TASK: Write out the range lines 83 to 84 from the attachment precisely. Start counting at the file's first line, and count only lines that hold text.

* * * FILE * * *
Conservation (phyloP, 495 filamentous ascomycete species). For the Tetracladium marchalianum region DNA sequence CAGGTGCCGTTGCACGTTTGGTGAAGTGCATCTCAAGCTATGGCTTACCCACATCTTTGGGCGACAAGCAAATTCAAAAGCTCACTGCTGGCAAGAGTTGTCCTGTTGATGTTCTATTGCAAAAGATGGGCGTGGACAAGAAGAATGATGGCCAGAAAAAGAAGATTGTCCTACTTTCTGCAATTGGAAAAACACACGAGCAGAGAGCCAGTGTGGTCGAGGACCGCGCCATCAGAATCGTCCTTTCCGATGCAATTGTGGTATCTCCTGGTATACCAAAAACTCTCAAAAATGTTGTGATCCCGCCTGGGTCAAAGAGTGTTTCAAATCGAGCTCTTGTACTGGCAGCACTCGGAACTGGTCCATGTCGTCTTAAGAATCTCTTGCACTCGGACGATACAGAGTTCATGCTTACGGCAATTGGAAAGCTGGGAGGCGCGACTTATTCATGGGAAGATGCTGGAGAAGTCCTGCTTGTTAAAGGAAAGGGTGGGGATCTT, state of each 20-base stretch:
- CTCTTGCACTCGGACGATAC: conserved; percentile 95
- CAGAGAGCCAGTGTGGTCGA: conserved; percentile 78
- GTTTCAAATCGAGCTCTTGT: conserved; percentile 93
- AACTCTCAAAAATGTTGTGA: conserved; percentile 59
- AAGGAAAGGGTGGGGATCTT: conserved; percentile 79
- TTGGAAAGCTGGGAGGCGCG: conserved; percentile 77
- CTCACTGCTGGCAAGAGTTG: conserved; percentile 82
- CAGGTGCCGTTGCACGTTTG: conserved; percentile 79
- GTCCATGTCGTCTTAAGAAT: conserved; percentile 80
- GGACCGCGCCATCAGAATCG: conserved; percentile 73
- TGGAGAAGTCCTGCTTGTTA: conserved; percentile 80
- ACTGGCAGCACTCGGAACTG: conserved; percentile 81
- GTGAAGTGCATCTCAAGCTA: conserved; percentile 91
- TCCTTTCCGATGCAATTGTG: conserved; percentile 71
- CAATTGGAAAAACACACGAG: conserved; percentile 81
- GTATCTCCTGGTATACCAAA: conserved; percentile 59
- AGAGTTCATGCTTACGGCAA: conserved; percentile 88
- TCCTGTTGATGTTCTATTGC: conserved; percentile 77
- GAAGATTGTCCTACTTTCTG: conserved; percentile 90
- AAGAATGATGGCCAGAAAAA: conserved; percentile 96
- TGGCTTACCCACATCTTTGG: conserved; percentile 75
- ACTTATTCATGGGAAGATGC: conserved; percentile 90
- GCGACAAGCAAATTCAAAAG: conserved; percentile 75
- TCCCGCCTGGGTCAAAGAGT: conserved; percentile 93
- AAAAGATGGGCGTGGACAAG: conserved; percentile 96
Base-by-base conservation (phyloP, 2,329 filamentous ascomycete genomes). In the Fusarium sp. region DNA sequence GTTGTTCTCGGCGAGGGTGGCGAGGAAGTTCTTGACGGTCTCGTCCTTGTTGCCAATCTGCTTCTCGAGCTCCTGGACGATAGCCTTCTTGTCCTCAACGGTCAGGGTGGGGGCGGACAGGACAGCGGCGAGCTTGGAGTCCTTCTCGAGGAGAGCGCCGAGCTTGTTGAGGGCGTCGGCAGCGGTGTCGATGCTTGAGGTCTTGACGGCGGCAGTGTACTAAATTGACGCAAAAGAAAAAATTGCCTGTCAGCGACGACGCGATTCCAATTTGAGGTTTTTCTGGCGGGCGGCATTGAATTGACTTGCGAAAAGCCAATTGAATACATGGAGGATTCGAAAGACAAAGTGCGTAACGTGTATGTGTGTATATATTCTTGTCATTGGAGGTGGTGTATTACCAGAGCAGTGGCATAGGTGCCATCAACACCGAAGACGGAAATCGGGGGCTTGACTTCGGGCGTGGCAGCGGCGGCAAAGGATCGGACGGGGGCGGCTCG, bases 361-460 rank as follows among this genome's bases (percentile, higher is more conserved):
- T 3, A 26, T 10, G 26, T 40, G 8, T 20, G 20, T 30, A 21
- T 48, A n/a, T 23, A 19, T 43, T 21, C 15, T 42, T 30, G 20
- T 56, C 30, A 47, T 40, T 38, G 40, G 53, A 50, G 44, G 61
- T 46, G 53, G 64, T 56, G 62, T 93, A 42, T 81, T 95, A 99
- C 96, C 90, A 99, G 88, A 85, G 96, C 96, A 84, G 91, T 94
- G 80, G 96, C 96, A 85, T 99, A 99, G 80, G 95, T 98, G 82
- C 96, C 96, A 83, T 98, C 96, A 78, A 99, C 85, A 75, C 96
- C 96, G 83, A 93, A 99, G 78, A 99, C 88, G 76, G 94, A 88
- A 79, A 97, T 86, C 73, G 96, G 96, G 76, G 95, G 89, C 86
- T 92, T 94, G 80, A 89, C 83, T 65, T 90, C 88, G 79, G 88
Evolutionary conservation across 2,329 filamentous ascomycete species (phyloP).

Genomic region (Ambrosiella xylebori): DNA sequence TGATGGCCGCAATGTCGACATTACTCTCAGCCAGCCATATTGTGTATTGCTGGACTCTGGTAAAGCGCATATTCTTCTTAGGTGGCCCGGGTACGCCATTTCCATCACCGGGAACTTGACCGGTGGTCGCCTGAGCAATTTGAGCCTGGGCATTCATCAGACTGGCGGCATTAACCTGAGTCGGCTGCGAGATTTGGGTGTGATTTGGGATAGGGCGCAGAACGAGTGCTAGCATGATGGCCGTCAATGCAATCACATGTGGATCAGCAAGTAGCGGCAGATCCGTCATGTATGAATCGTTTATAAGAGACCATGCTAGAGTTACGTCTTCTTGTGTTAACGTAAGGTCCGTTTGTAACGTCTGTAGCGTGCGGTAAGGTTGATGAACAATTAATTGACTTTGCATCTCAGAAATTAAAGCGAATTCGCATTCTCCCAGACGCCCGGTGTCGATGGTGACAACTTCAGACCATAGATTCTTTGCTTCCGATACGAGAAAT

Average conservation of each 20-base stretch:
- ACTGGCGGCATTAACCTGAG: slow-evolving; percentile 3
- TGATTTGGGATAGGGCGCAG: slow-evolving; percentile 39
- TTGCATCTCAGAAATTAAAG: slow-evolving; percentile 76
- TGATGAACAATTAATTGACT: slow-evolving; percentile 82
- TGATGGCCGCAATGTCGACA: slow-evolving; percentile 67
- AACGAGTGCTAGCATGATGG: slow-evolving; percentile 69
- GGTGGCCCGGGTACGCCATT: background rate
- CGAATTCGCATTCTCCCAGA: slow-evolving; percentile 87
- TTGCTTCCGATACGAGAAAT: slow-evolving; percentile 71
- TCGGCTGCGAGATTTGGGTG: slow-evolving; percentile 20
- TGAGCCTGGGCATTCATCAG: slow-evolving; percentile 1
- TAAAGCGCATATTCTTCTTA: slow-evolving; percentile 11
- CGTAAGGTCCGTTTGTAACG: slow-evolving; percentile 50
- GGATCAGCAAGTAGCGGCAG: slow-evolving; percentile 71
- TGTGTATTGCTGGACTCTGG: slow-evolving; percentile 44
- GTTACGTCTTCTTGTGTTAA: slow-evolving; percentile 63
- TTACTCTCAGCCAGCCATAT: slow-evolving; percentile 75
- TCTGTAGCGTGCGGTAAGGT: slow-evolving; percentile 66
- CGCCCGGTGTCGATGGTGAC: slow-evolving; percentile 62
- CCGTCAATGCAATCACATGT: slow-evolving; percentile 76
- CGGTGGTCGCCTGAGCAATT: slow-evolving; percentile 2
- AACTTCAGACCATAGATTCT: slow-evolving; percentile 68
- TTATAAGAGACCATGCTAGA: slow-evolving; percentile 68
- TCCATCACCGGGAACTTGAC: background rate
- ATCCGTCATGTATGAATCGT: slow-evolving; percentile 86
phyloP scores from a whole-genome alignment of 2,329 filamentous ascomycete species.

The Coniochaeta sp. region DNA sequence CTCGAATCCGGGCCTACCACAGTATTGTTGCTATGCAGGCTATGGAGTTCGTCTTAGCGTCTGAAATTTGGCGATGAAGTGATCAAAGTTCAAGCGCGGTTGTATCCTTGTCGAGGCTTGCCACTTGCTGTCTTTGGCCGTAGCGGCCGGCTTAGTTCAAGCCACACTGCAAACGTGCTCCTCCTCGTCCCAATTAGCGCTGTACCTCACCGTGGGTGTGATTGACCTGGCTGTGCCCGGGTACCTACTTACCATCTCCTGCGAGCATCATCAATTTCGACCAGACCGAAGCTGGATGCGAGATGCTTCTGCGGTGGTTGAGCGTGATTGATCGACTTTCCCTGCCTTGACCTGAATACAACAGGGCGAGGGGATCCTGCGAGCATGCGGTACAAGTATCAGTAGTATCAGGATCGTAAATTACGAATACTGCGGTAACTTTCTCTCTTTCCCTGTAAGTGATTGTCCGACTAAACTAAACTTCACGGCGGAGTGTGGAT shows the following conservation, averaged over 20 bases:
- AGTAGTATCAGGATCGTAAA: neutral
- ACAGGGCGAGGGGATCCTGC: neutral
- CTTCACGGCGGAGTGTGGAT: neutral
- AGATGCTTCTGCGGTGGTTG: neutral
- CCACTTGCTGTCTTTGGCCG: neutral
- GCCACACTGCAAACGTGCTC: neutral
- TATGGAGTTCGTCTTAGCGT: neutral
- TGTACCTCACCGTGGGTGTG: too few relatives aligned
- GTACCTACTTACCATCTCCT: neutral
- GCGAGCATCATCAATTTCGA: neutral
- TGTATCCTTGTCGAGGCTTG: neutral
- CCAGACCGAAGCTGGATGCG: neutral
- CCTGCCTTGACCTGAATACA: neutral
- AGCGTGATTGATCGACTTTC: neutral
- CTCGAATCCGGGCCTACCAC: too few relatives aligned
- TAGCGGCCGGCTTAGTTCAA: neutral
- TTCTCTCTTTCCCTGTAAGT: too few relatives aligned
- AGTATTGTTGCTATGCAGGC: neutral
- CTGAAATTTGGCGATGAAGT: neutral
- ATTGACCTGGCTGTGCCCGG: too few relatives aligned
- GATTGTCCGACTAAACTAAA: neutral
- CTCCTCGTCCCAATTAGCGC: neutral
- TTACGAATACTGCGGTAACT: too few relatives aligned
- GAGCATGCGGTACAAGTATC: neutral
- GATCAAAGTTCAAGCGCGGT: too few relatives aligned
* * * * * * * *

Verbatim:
- TAGCGGCCGGCTTAGTTCAA: neutral
- TTCTCTCTTTCCCTGTAAGT: too few relatives aligned